The ANC is experiencing a ‘shattering of Mangaung slates’

Tokyo Sexwale.
Picture: Veli Nhlapo

Former Human Settlements Minister Tokyo Sexwale says the doings of the ANC’s elective conference at Mangaung in 2012 are coming undone at the seams.

“What we are experiencing is the shattering of the slates of Mangaung‚” he said at the Nelson Mandela Foundation on Wednesday evening.

“From Pravin (Gordhan) and everyone‚ it is the shattering of that slate. All the people who were happy at our loss in Mangaung‚ all the people who were happy at our removal from Cabinet‚ are now being shattered‚” he said.

“Now where is Blade? Where is Sdumo‚” asked Sexwale?

Sexwale served in President Jacob Zuma’s Cabinet from 2009 and was removed following a reshuffle.

In Mangaung‚ he was to go head to head against Zuma and Baleka Mbete for the top ANC position.

He said he had been put up as a “third way” because “these two comrades had caused such hurt to the organisation”‚ elaborating that the party was torn between the two candidates.

Sexwale said he decided to pull out five minutes before the race and threw his weight behind Baleka Mbete. Zuma came out victorious.

After that conference‚ Sexwale‚ Paul Mashatile and Kgalema Motlanthe‚ who were anti-corruption‚ were pushed out of their positions.

But even in his time as Human Settlements Minister‚ Zuma’s Cabinet was riddled with corruption‚ said Sexwale.

He claimed that during that time‚ he had given more speeches on corruption than he did on housing and he was regarded as a disturbance to many people.

“What is the biggest thing that government can give you? Where is the biggest money? Not in books‚ condoms‚ your hospital things. The biggest thing your government can give you is houses. So that is where that thing was concentrated. I had to be removed‚” he said.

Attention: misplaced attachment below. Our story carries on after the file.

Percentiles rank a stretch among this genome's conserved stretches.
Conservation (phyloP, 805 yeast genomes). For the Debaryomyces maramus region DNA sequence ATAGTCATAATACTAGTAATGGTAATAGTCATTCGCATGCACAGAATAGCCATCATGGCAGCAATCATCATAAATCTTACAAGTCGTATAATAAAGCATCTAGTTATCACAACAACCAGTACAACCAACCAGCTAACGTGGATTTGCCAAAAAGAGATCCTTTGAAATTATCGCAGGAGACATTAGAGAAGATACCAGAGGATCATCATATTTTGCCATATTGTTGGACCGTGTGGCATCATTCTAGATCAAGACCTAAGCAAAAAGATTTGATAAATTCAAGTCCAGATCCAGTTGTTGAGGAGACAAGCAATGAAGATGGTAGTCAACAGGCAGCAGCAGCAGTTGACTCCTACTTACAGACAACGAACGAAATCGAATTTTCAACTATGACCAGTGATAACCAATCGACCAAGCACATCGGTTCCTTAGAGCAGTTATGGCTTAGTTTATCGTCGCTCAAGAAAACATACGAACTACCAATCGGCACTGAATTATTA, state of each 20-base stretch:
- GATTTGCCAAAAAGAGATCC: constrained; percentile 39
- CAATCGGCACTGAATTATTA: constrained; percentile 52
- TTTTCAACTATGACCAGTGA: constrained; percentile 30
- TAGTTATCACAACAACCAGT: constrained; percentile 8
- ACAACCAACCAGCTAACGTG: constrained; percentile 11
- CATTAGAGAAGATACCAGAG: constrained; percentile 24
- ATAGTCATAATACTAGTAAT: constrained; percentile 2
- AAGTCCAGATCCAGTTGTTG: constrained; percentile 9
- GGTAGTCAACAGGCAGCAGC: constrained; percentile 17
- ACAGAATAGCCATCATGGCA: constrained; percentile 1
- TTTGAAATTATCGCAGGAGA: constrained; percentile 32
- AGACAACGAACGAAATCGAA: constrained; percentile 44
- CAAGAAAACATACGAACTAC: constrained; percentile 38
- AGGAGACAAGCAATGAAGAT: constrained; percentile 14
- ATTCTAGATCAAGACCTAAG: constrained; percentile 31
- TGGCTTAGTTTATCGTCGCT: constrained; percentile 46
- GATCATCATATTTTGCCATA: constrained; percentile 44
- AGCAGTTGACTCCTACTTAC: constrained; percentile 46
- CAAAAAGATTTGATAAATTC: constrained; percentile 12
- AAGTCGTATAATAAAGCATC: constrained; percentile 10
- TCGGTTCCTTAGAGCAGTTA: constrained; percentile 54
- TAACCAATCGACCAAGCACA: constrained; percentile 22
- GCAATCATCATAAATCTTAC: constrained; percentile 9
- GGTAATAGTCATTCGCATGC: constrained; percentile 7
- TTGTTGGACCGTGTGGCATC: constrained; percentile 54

He referred reporters to a speech he made at Fort Hare University in September 2012‚ before the Mangaung conference‚ claiming it was still relevant today.

“That speech was the legacy of our forefathers‚” said Sexwale.

In it‚ he said: “Again‚ the troubling Marikana conversation with my father weighed heavily on my shoulders. He had said: ‘No son of mine should become part of a government that has just killed with riffles its own people in the manner we saw on TV. Take a stand and leave the Cabinet.’ But quickly added‚ ‘I do not say leave the ANC.’ He repeated: ‘Leave the Cabinet.’”

In the same speech‚ Sexwale questioned whether the ANC was still in good hands‚ stating that the “good‚ the loyal‚ the best in the ANC do get cast away‚ get isolated‚ humiliated‚ shouted down‚ frustrated‚ their roles become diminished‚ they become belittled‚ are called names‚ are character assassinated‚ marginalised‚ ostracised and finally made to feel unwelcome.”

He said these acts were done by people “who as comrades were originally morally upright‚ dedicated‚ well trusted and committed to the struggle”.

“They have now become political misfits who no longer serve the people but are self-serving‚ politically degenerate‚ morally bankrupt‚ power abusers‚ ill disciplined while disciplining others‚ rely upon fear‚ stifle debates and internal democracy from the branch‚ as base unit of the structure‚ and elsewhere.

“In a word‚ they once fitted the bill of a true cadre of the ANC and are now practically political lumpens in spite of the nice-sounding sophistry of their political language to conceal their true colours.”

In another part of the speech‚ he said “hard-earned tax payers’ monies have become cheaply accessible and are seen as permanent ATMs. When such unscrupulous members are exposed‚ the whistle blowers‚ media‚ the clergy‚ civil society and so on‚ become targets and such unscrupulous elements simply move on to the next ATM with impunity!”

Sexwale is on the board of trustees of the Nelson Mandela Foundation.

Earlier on Wednesday‚ the board had delivered a statement on the state of the nation. In it‚ they urged Zuma to heed the call of the people and step down from his position.

They added that all tentacles of corruption needed to be cut from government and threw their support behind the establishment of a judicial commission of inquiry to expose state capture.

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